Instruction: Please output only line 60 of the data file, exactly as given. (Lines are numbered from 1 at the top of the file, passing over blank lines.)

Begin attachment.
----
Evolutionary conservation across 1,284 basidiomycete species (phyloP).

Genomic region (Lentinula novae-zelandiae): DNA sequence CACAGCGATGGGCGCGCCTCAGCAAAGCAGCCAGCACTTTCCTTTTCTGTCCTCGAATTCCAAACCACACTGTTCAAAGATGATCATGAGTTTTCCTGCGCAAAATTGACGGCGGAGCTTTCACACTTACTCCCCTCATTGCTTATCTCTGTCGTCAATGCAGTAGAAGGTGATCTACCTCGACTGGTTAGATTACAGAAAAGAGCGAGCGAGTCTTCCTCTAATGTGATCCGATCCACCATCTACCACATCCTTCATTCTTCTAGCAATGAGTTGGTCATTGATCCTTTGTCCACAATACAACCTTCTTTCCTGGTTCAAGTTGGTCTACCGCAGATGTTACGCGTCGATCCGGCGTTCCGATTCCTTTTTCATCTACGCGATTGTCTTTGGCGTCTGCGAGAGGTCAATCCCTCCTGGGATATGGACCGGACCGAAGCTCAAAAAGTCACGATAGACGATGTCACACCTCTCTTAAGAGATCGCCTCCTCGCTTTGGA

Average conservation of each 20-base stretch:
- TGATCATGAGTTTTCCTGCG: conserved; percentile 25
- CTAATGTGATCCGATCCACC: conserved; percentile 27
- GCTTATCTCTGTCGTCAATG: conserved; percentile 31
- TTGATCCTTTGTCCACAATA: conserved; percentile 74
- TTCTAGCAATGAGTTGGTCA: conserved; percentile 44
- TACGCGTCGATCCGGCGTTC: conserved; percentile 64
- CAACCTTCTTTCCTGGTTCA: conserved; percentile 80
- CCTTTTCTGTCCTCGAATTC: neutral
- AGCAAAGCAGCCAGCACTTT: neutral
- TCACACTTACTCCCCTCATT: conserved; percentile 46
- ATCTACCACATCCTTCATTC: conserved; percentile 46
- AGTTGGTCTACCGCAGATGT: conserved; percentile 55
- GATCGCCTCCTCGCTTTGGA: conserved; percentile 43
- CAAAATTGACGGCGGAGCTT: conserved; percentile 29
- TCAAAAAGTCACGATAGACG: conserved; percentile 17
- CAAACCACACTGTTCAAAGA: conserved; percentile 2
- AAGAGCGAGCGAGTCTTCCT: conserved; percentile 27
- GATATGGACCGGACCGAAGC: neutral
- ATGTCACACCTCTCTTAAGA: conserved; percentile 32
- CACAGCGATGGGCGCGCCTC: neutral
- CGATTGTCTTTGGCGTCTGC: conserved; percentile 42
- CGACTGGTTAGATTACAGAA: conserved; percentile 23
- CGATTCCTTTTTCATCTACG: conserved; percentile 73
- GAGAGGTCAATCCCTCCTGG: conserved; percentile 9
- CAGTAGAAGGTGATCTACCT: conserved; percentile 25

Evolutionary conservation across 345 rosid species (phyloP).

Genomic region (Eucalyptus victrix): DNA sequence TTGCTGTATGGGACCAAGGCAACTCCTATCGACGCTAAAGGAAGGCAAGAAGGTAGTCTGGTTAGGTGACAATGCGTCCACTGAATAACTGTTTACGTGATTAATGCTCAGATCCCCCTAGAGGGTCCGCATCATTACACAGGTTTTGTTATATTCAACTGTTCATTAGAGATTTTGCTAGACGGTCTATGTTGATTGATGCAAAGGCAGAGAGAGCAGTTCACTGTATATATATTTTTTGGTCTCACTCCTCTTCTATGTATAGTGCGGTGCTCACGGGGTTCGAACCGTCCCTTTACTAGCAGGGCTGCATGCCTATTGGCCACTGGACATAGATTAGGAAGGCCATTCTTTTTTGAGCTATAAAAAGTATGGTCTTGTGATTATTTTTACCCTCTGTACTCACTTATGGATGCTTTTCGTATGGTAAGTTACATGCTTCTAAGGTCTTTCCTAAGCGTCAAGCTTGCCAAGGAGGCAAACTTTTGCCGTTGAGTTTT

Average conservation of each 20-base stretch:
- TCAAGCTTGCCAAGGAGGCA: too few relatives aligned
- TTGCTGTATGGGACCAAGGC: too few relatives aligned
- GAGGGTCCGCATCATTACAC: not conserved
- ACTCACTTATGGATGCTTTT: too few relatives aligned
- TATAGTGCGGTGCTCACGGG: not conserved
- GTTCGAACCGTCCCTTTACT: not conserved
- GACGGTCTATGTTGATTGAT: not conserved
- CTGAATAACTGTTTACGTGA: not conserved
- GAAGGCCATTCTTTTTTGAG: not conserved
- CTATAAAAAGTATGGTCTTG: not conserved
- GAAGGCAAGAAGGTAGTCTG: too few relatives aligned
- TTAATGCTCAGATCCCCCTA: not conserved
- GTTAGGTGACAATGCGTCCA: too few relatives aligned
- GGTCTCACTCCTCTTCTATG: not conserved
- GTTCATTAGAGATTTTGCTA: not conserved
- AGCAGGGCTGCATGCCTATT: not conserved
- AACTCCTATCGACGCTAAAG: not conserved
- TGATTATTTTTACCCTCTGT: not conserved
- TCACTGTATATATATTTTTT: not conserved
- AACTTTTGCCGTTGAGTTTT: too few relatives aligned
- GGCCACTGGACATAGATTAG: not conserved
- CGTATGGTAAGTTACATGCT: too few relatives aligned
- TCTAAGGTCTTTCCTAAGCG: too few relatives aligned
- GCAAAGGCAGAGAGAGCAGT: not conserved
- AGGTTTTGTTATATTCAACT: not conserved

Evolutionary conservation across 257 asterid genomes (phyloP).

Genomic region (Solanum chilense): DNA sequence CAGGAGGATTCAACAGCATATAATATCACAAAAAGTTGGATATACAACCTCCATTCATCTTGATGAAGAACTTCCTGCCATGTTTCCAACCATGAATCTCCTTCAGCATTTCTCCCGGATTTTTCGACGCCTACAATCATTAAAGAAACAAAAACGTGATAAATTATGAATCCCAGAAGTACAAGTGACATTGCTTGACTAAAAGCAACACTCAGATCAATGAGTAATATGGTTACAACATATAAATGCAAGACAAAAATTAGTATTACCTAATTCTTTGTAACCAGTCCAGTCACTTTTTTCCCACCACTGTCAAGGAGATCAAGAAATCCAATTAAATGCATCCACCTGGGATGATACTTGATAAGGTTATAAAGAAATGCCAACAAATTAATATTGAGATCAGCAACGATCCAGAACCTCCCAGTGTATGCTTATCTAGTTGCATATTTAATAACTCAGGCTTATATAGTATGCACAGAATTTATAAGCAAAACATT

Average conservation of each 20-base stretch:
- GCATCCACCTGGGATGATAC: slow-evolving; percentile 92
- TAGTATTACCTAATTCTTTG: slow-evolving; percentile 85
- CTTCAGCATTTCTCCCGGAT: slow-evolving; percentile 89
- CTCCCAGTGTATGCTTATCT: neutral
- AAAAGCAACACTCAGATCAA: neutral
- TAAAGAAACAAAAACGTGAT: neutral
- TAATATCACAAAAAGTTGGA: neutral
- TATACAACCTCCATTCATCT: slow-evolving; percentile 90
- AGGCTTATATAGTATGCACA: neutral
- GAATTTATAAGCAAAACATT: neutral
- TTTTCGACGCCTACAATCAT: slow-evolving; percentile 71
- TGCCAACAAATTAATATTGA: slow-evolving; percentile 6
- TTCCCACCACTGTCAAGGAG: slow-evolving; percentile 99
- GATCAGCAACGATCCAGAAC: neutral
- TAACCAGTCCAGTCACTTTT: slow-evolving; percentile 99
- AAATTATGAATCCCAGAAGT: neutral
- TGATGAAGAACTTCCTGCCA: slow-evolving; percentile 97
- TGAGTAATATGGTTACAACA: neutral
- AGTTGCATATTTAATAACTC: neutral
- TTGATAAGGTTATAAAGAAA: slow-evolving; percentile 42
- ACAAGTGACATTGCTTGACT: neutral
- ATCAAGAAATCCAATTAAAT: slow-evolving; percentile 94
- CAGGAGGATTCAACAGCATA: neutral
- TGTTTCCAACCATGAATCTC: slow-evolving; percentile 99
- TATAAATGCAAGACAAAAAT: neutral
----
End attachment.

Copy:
- GCATCCACCTGGGATGATAC: slow-evolving; percentile 92